Growth in the country has begun to spread from the few very large cities that saw most growth in the 1990s, following deregulation of industry, to a series of smaller cities that are now experiencing massive expansion. Pune, two hour's drive from Mumbai, is a case in point, with exponential growth from IT companies and industrial firms. A new motorway has recently been built between the two cities. Similar stories are coming out of Gurgoan, a rapidly growing town close to Delhi, with a high concentration of IT campuses.

The IT sector has led the Indian M&A boom, with companies such as Infosys capitalising on the trend for US and European firms outsourcing IT functions to emerging economies. The automotive sector is now on the verge of competing for international prominence, as Vivek Gupta, managing director of AT Kearney India points out: "The Indian and US economies in the automotive sector are at other ends of the spectrum. So it makes it very conducive for Indian companies, which are on a high, to go after the North American auto clients that are on the reverse state of the cycle. So, where earlier companies were targeting niche technologies, now people are talking about large, tier-one companies."

He believes that the size of acquisition that Indian companies are willing to take on will only increase. "The Indian company is still learning and feeling its way," he says. "I am hopeful that in three-to-four years from now, as the speed and size of the acquisition train moved on, there is a larger sense of what an India-centric MNC looks like." Conversely, the power of the Indian IT industry will mean overseas companies become compelled to make acquisitions inside the country, in order to compete. "If you want to be in this sector, you will have to buy Indian companies," says Gupta.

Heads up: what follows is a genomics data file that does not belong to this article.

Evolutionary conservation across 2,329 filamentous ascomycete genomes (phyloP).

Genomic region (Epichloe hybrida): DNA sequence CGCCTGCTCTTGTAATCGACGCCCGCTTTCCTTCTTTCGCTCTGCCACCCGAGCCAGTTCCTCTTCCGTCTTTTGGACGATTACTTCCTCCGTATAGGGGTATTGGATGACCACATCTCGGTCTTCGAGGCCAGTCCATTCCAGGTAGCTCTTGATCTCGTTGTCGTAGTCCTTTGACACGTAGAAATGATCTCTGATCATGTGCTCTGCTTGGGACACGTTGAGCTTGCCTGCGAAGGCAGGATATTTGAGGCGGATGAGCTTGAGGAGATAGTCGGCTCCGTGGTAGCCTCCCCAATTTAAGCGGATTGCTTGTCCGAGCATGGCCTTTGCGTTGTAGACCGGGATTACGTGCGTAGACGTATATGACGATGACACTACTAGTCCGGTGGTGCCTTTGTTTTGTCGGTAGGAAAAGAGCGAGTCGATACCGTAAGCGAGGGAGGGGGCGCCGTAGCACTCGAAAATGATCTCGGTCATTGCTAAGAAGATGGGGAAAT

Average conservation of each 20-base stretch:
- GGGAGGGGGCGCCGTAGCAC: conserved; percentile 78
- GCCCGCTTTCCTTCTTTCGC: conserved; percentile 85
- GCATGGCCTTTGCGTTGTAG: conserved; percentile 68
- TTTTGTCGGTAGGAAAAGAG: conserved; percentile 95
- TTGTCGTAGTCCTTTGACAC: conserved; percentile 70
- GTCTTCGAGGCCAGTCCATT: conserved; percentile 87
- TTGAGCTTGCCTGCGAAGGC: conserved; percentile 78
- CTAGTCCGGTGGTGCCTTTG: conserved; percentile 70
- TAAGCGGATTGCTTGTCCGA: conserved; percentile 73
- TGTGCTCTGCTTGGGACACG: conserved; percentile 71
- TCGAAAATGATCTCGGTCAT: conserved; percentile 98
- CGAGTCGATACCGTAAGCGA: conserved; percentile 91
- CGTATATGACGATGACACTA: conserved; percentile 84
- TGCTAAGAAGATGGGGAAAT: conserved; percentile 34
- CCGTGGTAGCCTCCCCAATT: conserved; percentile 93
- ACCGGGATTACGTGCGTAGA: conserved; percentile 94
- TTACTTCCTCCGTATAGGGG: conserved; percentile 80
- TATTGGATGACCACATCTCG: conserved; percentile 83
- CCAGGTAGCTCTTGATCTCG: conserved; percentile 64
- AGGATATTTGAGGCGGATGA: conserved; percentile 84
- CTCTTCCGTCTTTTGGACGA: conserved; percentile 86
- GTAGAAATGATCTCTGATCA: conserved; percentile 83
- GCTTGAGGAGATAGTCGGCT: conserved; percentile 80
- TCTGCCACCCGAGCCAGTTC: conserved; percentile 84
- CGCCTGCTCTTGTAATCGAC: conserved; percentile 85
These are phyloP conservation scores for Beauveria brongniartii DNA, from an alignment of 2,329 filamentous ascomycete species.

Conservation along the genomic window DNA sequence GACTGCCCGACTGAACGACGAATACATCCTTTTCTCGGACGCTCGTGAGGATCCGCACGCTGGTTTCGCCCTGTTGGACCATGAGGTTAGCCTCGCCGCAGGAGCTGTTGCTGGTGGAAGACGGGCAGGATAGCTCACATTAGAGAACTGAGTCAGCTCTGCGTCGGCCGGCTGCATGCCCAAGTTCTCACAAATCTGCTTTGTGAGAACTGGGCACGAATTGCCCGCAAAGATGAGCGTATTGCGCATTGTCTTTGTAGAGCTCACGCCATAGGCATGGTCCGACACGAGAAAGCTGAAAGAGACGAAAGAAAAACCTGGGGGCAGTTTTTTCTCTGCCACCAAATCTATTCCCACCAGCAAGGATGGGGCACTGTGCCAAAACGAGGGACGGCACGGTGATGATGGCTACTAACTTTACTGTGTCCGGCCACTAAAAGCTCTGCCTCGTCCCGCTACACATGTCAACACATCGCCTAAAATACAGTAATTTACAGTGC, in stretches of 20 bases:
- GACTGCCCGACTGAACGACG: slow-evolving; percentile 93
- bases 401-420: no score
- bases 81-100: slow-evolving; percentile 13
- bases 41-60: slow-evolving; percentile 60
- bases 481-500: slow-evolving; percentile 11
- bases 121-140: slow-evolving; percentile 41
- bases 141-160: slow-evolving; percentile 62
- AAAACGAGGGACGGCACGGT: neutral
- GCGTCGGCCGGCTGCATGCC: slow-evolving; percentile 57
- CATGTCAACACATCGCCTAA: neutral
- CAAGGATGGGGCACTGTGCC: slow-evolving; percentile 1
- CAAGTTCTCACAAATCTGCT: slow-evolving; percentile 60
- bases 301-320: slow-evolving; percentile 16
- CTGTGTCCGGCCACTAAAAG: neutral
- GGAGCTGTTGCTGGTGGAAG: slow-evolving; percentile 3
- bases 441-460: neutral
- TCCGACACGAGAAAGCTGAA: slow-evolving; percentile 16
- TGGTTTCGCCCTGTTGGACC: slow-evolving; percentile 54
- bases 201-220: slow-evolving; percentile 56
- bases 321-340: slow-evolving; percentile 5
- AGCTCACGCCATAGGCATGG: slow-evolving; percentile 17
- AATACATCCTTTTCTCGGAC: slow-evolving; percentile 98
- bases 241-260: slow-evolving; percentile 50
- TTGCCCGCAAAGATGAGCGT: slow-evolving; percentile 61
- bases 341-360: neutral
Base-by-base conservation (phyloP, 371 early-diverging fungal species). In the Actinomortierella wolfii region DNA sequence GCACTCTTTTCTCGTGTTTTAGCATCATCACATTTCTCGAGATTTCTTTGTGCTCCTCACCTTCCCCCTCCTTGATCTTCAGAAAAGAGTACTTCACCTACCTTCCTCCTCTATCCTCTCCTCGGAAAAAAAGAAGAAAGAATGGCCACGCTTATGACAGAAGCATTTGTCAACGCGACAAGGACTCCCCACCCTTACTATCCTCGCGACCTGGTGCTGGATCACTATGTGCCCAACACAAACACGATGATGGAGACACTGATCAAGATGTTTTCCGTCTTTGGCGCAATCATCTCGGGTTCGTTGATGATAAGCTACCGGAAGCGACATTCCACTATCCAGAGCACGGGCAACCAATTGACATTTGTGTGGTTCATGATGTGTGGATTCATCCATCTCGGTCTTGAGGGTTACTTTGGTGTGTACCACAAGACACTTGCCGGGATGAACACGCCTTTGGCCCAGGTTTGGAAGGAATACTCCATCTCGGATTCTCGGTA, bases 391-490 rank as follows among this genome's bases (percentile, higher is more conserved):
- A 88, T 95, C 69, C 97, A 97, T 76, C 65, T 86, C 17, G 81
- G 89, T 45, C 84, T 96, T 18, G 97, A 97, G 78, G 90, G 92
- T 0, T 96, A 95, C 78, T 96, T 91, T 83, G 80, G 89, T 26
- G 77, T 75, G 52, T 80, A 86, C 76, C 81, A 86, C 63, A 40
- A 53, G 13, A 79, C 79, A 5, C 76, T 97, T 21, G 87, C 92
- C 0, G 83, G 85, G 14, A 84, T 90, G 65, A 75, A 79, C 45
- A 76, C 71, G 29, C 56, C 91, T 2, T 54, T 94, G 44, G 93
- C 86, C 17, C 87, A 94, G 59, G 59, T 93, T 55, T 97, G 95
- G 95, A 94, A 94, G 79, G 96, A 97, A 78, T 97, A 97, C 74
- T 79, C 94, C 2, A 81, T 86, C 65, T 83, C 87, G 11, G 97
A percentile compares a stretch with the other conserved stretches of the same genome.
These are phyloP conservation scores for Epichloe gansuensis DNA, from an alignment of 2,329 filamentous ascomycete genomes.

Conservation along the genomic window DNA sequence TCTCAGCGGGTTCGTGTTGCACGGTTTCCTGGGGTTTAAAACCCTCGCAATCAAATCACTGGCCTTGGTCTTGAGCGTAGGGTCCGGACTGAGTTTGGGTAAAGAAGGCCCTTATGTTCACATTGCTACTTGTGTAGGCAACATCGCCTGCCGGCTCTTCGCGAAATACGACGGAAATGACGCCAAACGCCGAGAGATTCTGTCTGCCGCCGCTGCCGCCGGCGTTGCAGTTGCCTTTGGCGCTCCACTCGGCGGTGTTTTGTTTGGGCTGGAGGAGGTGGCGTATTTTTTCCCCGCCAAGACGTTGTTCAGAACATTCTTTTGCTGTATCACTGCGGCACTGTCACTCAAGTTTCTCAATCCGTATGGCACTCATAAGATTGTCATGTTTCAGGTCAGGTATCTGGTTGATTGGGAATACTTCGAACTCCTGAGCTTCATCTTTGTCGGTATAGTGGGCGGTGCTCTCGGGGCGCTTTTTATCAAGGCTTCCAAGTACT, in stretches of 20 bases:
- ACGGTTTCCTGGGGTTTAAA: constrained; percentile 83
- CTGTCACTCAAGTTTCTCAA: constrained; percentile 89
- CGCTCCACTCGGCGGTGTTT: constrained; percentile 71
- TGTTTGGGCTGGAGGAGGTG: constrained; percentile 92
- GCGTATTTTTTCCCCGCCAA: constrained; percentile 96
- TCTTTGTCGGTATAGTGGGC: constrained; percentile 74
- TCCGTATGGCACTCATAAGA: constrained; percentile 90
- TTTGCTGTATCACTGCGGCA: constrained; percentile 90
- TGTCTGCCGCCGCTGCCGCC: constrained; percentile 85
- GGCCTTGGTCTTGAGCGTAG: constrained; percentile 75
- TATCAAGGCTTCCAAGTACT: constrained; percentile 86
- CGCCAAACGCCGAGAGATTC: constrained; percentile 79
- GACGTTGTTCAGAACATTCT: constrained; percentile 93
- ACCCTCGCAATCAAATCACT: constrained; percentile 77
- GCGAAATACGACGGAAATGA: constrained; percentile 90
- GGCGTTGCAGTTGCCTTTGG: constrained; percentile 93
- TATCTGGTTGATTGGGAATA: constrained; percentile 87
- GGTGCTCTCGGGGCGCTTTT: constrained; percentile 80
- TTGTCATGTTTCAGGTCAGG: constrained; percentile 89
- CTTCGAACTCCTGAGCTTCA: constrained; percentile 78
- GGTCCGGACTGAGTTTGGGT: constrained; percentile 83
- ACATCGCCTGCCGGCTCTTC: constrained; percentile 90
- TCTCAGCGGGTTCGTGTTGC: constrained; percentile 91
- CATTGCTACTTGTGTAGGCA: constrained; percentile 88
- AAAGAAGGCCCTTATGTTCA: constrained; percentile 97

A series of studies of the Asian M&A market have appeared in recent weeks, each of them finding that executives believe the very high levels of activity of the first half of the year will continue. They may be wrong, or may have changed their minds in the light of financial events, but there is an extreme degree of optimism among respondents. Law firm Simmons & Simmons asked 200 corporate CEOs and CFOs in the Asia-Pacific region what they felt about M&A conditions: 60 percent of them were planning joint ventures or strategic alliances, with 58 percent planning M&A deals within the next 12 months. By country, China emerged as the most attractive M&A destination, chosen by 84 percent of respondents, followed by India at 59 percent, while a majority believed that outgoing cross-border M&A will increase over the coming year.